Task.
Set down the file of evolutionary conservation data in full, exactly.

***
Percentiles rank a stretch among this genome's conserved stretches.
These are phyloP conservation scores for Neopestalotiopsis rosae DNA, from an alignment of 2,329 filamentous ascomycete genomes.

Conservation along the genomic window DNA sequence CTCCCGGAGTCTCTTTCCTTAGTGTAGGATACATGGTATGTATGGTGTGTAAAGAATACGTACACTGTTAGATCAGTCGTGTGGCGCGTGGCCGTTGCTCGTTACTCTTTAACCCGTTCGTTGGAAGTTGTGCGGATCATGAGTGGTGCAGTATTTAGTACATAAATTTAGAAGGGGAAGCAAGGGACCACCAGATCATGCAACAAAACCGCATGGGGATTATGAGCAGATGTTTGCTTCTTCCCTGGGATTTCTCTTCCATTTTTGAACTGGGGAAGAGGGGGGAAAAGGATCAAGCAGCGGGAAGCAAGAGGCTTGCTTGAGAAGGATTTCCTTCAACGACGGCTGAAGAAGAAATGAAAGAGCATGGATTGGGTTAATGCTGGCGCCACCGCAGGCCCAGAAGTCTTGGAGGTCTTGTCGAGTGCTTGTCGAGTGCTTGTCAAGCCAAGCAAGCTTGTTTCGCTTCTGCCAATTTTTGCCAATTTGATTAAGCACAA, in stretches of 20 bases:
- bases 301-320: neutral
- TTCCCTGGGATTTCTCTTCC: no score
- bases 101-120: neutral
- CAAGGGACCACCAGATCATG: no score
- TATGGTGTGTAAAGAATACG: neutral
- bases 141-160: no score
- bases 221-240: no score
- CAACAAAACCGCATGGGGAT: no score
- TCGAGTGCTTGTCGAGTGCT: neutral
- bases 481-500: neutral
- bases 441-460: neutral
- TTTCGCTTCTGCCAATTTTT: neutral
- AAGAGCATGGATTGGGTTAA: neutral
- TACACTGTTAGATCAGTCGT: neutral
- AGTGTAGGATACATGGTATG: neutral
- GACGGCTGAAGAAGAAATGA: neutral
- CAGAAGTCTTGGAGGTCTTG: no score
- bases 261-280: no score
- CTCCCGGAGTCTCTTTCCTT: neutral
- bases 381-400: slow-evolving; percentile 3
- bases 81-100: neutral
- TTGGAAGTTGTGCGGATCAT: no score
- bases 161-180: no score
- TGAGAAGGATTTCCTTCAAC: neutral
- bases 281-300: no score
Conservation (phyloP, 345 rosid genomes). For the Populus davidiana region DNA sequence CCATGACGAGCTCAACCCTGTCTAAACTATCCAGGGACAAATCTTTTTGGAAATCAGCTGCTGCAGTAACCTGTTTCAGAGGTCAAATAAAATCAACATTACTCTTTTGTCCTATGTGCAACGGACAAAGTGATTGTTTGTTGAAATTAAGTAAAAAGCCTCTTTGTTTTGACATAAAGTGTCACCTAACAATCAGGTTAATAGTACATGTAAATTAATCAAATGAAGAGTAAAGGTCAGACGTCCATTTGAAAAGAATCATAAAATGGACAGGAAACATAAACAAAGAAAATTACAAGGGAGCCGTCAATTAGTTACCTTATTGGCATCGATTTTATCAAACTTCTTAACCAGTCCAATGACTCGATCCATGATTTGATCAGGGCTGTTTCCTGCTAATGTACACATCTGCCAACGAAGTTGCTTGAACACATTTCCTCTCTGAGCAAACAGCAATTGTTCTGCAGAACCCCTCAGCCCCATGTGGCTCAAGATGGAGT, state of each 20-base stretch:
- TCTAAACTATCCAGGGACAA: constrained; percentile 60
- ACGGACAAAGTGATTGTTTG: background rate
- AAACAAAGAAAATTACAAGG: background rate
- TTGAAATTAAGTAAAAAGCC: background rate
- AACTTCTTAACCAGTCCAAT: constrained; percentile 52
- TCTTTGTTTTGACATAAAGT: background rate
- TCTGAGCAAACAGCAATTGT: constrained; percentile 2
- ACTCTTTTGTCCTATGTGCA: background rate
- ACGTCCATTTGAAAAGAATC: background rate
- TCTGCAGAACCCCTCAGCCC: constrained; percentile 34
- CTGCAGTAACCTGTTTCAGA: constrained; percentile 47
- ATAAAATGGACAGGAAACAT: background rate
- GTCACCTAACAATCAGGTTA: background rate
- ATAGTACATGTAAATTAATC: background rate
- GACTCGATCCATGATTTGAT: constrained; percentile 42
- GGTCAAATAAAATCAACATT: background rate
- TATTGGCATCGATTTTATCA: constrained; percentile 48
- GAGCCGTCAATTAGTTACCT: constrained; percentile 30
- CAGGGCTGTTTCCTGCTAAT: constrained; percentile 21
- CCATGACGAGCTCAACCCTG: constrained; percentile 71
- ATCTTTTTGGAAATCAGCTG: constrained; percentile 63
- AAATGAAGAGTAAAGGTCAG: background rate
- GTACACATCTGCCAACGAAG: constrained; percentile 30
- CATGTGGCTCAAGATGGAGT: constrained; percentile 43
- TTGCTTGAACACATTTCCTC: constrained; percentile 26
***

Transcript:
Percentiles rank a stretch among this genome's conserved stretches.
These are phyloP conservation scores for Neopestalotiopsis rosae DNA, from an alignment of 2,329 filamentous ascomycete genomes.

Conservation along the genomic window DNA sequence CTCCCGGAGTCTCTTTCCTTAGTGTAGGATACATGGTATGTATGGTGTGTAAAGAATACGTACACTGTTAGATCAGTCGTGTGGCGCGTGGCCGTTGCTCGTTACTCTTTAACCCGTTCGTTGGAAGTTGTGCGGATCATGAGTGGTGCAGTATTTAGTACATAAATTTAGAAGGGGAAGCAAGGGACCACCAGATCATGCAACAAAACCGCATGGGGATTATGAGCAGATGTTTGCTTCTTCCCTGGGATTTCTCTTCCATTTTTGAACTGGGGAAGAGGGGGGAAAAGGATCAAGCAGCGGGAAGCAAGAGGCTTGCTTGAGAAGGATTTCCTTCAACGACGGCTGAAGAAGAAATGAAAGAGCATGGATTGGGTTAATGCTGGCGCCACCGCAGGCCCAGAAGTCTTGGAGGTCTTGTCGAGTGCTTGTCGAGTGCTTGTCAAGCCAAGCAAGCTTGTTTCGCTTCTGCCAATTTTTGCCAATTTGATTAAGCACAA, in stretches of 20 bases:
- bases 301-320: neutral
- TTCCCTGGGATTTCTCTTCC: no score
- bases 101-120: neutral
- CAAGGGACCACCAGATCATG: no score
- TATGGTGTGTAAAGAATACG: neutral
- bases 141-160: no score
- bases 221-240: no score
- CAACAAAACCGCATGGGGAT: no score
- TCGAGTGCTTGTCGAGTGCT: neutral
- bases 481-500: neutral
- bases 441-460: neutral
- TTTCGCTTCTGCCAATTTTT: neutral
- AAGAGCATGGATTGGGTTAA: neutral
- TACACTGTTAGATCAGTCGT: neutral
- AGTGTAGGATACATGGTATG: neutral
- GACGGCTGAAGAAGAAATGA: neutral
- CAGAAGTCTTGGAGGTCTTG: no score
- bases 261-280: no score
- CTCCCGGAGTCTCTTTCCTT: neutral
- bases 381-400: slow-evolving; percentile 3
- bases 81-100: neutral
- TTGGAAGTTGTGCGGATCAT: no score
- bases 161-180: no score
- TGAGAAGGATTTCCTTCAAC: neutral
- bases 281-300: no score
Conservation (phyloP, 345 rosid genomes). For the Populus davidiana region DNA sequence CCATGACGAGCTCAACCCTGTCTAAACTATCCAGGGACAAATCTTTTTGGAAATCAGCTGCTGCAGTAACCTGTTTCAGAGGTCAAATAAAATCAACATTACTCTTTTGTCCTATGTGCAACGGACAAAGTGATTGTTTGTTGAAATTAAGTAAAAAGCCTCTTTGTTTTGACATAAAGTGTCACCTAACAATCAGGTTAATAGTACATGTAAATTAATCAAATGAAGAGTAAAGGTCAGACGTCCATTTGAAAAGAATCATAAAATGGACAGGAAACATAAACAAAGAAAATTACAAGGGAGCCGTCAATTAGTTACCTTATTGGCATCGATTTTATCAAACTTCTTAACCAGTCCAATGACTCGATCCATGATTTGATCAGGGCTGTTTCCTGCTAATGTACACATCTGCCAACGAAGTTGCTTGAACACATTTCCTCTCTGAGCAAACAGCAATTGTTCTGCAGAACCCCTCAGCCCCATGTGGCTCAAGATGGAGT, state of each 20-base stretch:
- TCTAAACTATCCAGGGACAA: constrained; percentile 60
- ACGGACAAAGTGATTGTTTG: background rate
- AAACAAAGAAAATTACAAGG: background rate
- TTGAAATTAAGTAAAAAGCC: background rate
- AACTTCTTAACCAGTCCAAT: constrained; percentile 52
- TCTTTGTTTTGACATAAAGT: background rate
- TCTGAGCAAACAGCAATTGT: constrained; percentile 2
- ACTCTTTTGTCCTATGTGCA: background rate
- ACGTCCATTTGAAAAGAATC: background rate
- TCTGCAGAACCCCTCAGCCC: constrained; percentile 34
- CTGCAGTAACCTGTTTCAGA: constrained; percentile 47
- ATAAAATGGACAGGAAACAT: background rate
- GTCACCTAACAATCAGGTTA: background rate
- ATAGTACATGTAAATTAATC: background rate
- GACTCGATCCATGATTTGAT: constrained; percentile 42
- GGTCAAATAAAATCAACATT: background rate
- TATTGGCATCGATTTTATCA: constrained; percentile 48
- GAGCCGTCAATTAGTTACCT: constrained; percentile 30
- CAGGGCTGTTTCCTGCTAAT: constrained; percentile 21
- CCATGACGAGCTCAACCCTG: constrained; percentile 71
- ATCTTTTTGGAAATCAGCTG: constrained; percentile 63
- AAATGAAGAGTAAAGGTCAG: background rate
- GTACACATCTGCCAACGAAG: constrained; percentile 30
- CATGTGGCTCAAGATGGAGT: constrained; percentile 43
- TTGCTTGAACACATTTCCTC: constrained; percentile 26